Being Black and disabled - 'Battling two barriers makes it double the challenge' — Scope | Disability forum
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Being Black and disabled - 'Battling two barriers makes it double the challenge'

Tori_Scope Scope Campaigns Posts: 12,465 Disability Gamechanger
The following quotes are taken from Disability should be part of Black history conversations – I’ve gone my whole life seeing people like me erased (Independent).
Growing up, it felt odd not being able to see many people who were black and disabled. I remember thinking society was ashamed of people who looked and sounded different. People like me. Was I being punished due to my narrow airway? Was I not good enough? And what were other black disabled people going through if I as a child at the time believed I wasn’t worthy?
I never really saw people like myself on TV and frequently asked my mother why black people weren’t equally represented as white people; from a young age of six, I felt we all needed to be given the same opportunities.
Talkative and full of questions, I wanted to know why I hardly saw people like me; or whether black people had been “naughty”, seeing as we weren’t, as I interpreted it, “allowed” to be on small or large screens across the nation. It was that curiosity that spurred my father on to educate me about my cultural heritage at the tender age of seven.
Though prominent figures such as BBC presenter Andi Peters and ITN’s Trevor McDonald gave me a small glimpse of hope, by the time I became a teenager, I realised I felt miles apart from my peers and the wider black community due to being disabled.  
Black disabled representation in the UK is still shockingly rare. But there are plenty of figures I wish we did a better job of celebrating. One of which is television presenter and wheelchair basketball player, Ade Adepitan. Coming from Nigeria, where disability as a whole can in some arenas be seen as witchcraft, or evidence of the past sins of parents being punished by God, I’ve always seen Adepitan as uniquely inspirational.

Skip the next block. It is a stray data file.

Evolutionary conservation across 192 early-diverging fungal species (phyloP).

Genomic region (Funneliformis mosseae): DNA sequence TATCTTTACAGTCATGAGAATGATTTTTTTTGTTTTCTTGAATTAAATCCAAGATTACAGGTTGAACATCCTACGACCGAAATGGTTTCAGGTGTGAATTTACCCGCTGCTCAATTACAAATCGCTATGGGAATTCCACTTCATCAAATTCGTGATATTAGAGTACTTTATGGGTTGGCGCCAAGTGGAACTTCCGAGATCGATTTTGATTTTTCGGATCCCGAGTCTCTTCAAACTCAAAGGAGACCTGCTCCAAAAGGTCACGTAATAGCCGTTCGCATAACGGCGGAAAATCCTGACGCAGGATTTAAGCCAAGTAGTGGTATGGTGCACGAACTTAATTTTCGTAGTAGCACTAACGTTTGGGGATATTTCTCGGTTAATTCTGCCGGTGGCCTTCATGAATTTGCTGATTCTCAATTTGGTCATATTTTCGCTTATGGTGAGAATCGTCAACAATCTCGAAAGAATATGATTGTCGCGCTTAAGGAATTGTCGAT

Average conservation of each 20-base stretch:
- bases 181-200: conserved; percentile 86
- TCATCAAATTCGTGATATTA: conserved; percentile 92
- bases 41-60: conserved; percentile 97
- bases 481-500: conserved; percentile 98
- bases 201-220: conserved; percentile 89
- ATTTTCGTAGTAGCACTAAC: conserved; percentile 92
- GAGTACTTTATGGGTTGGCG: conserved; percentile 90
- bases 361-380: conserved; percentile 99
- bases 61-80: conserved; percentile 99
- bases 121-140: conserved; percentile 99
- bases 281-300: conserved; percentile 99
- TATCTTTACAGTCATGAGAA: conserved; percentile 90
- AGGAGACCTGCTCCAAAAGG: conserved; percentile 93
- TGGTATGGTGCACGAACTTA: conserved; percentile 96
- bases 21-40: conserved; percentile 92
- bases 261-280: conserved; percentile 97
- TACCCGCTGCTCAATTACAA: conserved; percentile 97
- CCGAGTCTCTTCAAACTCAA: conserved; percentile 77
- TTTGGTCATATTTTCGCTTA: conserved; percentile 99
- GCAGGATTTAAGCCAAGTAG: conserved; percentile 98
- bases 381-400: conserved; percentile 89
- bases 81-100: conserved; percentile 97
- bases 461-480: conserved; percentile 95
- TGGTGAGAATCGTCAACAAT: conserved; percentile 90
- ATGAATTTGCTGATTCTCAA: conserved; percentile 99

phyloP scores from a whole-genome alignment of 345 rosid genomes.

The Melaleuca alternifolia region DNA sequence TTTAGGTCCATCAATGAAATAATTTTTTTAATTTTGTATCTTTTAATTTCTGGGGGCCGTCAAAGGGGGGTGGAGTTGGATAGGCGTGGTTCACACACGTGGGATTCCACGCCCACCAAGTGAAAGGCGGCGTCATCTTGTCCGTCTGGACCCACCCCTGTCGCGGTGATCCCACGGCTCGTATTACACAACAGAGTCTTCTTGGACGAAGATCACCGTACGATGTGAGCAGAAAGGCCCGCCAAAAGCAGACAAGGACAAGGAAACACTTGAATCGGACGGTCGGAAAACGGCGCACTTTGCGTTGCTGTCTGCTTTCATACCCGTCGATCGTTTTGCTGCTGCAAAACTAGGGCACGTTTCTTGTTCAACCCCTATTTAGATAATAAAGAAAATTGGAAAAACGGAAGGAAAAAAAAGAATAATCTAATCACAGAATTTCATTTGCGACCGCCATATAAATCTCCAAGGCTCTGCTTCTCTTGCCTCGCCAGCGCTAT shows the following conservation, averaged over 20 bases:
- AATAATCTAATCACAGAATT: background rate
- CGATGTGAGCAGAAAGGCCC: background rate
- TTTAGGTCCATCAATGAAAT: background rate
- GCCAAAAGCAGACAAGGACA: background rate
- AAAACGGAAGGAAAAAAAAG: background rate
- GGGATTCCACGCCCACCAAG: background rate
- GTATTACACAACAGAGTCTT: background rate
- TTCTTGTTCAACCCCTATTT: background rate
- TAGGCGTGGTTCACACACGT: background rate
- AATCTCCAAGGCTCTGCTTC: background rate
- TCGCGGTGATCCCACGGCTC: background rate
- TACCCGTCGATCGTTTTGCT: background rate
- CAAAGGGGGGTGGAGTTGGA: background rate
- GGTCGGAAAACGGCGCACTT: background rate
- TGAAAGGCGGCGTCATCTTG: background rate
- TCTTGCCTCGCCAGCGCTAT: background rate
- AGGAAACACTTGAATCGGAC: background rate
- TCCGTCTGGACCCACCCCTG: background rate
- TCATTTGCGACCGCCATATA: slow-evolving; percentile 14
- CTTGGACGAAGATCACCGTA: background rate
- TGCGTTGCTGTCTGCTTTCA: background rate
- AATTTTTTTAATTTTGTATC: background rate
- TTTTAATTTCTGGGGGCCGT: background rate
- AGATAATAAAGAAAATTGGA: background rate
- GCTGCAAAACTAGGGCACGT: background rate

Through the contributions of people like him, it was again proven to me that being black and disabled shouldn’t be seen as the barrier it is often treated as.  
Marsha de Cordova, shadow secretary of state for women and equalities, is another source of inspiration. Elected as the first black MP with a disability within the house of parliament in 2014 (Cordova was born with nystagmus and is registered blind), she works to fight for inclusion while working tirelessly to represent people within Battersea, her constituency. Watching this lady’s achievements taught me an insightful lesson that no matter her impairment and struggles as a black woman, she didn’t allow her impaired vision to hold her back. 
I like to think I have the same approach to my life. It was difficult growing up feeling like the duality of my identity was a massive taboo (even among people of the same ethnicity) due to society’s lack of understanding about disability and the far-reaching impacts of ableism. But it opened my eyes to the importance of doing what I do today. Not only is there a fight to be noticed as a black person but battling two barriers makes it double the challenge.